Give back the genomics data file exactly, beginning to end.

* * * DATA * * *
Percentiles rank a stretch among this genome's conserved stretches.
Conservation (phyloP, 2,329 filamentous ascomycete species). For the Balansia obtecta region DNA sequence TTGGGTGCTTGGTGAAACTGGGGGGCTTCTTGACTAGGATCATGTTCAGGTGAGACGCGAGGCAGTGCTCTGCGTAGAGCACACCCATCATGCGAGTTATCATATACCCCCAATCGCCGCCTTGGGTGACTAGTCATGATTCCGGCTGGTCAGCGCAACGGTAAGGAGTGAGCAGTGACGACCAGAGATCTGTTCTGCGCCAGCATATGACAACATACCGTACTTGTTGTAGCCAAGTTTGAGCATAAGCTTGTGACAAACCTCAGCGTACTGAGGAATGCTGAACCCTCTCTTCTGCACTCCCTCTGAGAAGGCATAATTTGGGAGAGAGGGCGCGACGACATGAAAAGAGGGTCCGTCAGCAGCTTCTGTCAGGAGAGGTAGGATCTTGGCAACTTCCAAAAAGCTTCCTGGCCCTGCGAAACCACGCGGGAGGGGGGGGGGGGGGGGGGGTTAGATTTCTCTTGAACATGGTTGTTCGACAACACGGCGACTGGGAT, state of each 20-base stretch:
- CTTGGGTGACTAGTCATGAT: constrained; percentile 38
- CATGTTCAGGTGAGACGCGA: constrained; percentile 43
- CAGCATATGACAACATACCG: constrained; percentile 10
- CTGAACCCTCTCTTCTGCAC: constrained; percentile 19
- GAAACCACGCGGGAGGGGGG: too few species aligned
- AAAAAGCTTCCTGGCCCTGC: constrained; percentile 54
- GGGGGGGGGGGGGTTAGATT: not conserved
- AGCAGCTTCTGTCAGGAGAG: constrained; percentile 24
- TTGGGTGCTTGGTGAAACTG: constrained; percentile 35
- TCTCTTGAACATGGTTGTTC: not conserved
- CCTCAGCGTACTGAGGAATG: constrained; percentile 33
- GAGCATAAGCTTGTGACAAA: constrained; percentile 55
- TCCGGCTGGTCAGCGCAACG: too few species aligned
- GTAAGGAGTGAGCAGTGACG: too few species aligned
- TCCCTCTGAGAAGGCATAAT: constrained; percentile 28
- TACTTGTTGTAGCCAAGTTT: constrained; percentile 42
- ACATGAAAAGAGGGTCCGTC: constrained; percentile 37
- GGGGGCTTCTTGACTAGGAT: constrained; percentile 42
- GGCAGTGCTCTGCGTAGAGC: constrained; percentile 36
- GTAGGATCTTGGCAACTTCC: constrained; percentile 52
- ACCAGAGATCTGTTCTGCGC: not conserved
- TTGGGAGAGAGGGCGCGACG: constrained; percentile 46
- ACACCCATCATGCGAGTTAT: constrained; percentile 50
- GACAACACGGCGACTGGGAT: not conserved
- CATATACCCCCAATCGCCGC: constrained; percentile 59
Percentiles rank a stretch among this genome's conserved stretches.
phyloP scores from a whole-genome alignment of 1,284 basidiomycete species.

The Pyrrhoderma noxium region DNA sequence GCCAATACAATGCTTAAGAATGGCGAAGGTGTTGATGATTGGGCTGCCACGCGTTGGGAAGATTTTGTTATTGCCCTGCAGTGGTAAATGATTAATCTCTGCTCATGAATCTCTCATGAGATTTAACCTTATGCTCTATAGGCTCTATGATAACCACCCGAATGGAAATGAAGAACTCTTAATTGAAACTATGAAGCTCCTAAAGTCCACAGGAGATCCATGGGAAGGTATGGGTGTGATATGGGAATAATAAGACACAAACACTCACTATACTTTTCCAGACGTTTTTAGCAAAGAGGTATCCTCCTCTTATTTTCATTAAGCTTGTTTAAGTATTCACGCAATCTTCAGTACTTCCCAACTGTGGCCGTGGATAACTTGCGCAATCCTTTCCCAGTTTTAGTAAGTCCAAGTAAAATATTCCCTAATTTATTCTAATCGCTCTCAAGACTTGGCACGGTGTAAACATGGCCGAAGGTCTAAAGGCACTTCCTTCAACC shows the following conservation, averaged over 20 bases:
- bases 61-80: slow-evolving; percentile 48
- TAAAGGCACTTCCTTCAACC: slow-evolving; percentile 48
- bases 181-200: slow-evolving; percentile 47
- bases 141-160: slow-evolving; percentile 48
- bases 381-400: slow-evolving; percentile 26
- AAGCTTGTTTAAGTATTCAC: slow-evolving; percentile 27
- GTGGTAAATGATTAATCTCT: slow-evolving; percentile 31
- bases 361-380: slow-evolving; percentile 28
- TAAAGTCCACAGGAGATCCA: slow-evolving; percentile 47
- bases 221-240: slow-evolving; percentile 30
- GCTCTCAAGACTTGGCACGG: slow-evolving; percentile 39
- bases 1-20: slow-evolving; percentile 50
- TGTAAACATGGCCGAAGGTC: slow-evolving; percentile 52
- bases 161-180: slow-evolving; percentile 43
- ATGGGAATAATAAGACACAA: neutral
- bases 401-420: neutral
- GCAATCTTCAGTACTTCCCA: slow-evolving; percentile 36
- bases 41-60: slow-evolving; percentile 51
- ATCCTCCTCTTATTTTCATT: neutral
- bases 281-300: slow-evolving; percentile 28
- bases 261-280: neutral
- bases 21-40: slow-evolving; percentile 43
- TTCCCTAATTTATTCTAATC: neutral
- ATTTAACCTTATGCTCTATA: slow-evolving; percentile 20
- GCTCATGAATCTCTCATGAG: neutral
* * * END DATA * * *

Percentiles rank a stretch among this genome's conserved stretches.
Conservation (phyloP, 2,329 filamentous ascomycete species). For the Balansia obtecta region DNA sequence TTGGGTGCTTGGTGAAACTGGGGGGCTTCTTGACTAGGATCATGTTCAGGTGAGACGCGAGGCAGTGCTCTGCGTAGAGCACACCCATCATGCGAGTTATCATATACCCCCAATCGCCGCCTTGGGTGACTAGTCATGATTCCGGCTGGTCAGCGCAACGGTAAGGAGTGAGCAGTGACGACCAGAGATCTGTTCTGCGCCAGCATATGACAACATACCGTACTTGTTGTAGCCAAGTTTGAGCATAAGCTTGTGACAAACCTCAGCGTACTGAGGAATGCTGAACCCTCTCTTCTGCACTCCCTCTGAGAAGGCATAATTTGGGAGAGAGGGCGCGACGACATGAAAAGAGGGTCCGTCAGCAGCTTCTGTCAGGAGAGGTAGGATCTTGGCAACTTCCAAAAAGCTTCCTGGCCCTGCGAAACCACGCGGGAGGGGGGGGGGGGGGGGGGGTTAGATTTCTCTTGAACATGGTTGTTCGACAACACGGCGACTGGGAT, state of each 20-base stretch:
- CTTGGGTGACTAGTCATGAT: constrained; percentile 38
- CATGTTCAGGTGAGACGCGA: constrained; percentile 43
- CAGCATATGACAACATACCG: constrained; percentile 10
- CTGAACCCTCTCTTCTGCAC: constrained; percentile 19
- GAAACCACGCGGGAGGGGGG: too few species aligned
- AAAAAGCTTCCTGGCCCTGC: constrained; percentile 54
- GGGGGGGGGGGGGTTAGATT: not conserved
- AGCAGCTTCTGTCAGGAGAG: constrained; percentile 24
- TTGGGTGCTTGGTGAAACTG: constrained; percentile 35
- TCTCTTGAACATGGTTGTTC: not conserved
- CCTCAGCGTACTGAGGAATG: constrained; percentile 33
- GAGCATAAGCTTGTGACAAA: constrained; percentile 55
- TCCGGCTGGTCAGCGCAACG: too few species aligned
- GTAAGGAGTGAGCAGTGACG: too few species aligned
- TCCCTCTGAGAAGGCATAAT: constrained; percentile 28
- TACTTGTTGTAGCCAAGTTT: constrained; percentile 42
- ACATGAAAAGAGGGTCCGTC: constrained; percentile 37
- GGGGGCTTCTTGACTAGGAT: constrained; percentile 42
- GGCAGTGCTCTGCGTAGAGC: constrained; percentile 36
- GTAGGATCTTGGCAACTTCC: constrained; percentile 52
- ACCAGAGATCTGTTCTGCGC: not conserved
- TTGGGAGAGAGGGCGCGACG: constrained; percentile 46
- ACACCCATCATGCGAGTTAT: constrained; percentile 50
- GACAACACGGCGACTGGGAT: not conserved
- CATATACCCCCAATCGCCGC: constrained; percentile 59
Percentiles rank a stretch among this genome's conserved stretches.
phyloP scores from a whole-genome alignment of 1,284 basidiomycete species.

The Pyrrhoderma noxium region DNA sequence GCCAATACAATGCTTAAGAATGGCGAAGGTGTTGATGATTGGGCTGCCACGCGTTGGGAAGATTTTGTTATTGCCCTGCAGTGGTAAATGATTAATCTCTGCTCATGAATCTCTCATGAGATTTAACCTTATGCTCTATAGGCTCTATGATAACCACCCGAATGGAAATGAAGAACTCTTAATTGAAACTATGAAGCTCCTAAAGTCCACAGGAGATCCATGGGAAGGTATGGGTGTGATATGGGAATAATAAGACACAAACACTCACTATACTTTTCCAGACGTTTTTAGCAAAGAGGTATCCTCCTCTTATTTTCATTAAGCTTGTTTAAGTATTCACGCAATCTTCAGTACTTCCCAACTGTGGCCGTGGATAACTTGCGCAATCCTTTCCCAGTTTTAGTAAGTCCAAGTAAAATATTCCCTAATTTATTCTAATCGCTCTCAAGACTTGGCACGGTGTAAACATGGCCGAAGGTCTAAAGGCACTTCCTTCAACC shows the following conservation, averaged over 20 bases:
- bases 61-80: slow-evolving; percentile 48
- TAAAGGCACTTCCTTCAACC: slow-evolving; percentile 48
- bases 181-200: slow-evolving; percentile 47
- bases 141-160: slow-evolving; percentile 48
- bases 381-400: slow-evolving; percentile 26
- AAGCTTGTTTAAGTATTCAC: slow-evolving; percentile 27
- GTGGTAAATGATTAATCTCT: slow-evolving; percentile 31
- bases 361-380: slow-evolving; percentile 28
- TAAAGTCCACAGGAGATCCA: slow-evolving; percentile 47
- bases 221-240: slow-evolving; percentile 30
- GCTCTCAAGACTTGGCACGG: slow-evolving; percentile 39
- bases 1-20: slow-evolving; percentile 50
- TGTAAACATGGCCGAAGGTC: slow-evolving; percentile 52
- bases 161-180: slow-evolving; percentile 43
- ATGGGAATAATAAGACACAA: neutral
- bases 401-420: neutral
- GCAATCTTCAGTACTTCCCA: slow-evolving; percentile 36
- bases 41-60: slow-evolving; percentile 51
- ATCCTCCTCTTATTTTCATT: neutral
- bases 281-300: slow-evolving; percentile 28
- bases 261-280: neutral
- bases 21-40: slow-evolving; percentile 43
- TTCCCTAATTTATTCTAATC: neutral
- ATTTAACCTTATGCTCTATA: slow-evolving; percentile 20
- GCTCATGAATCTCTCATGAG: neutral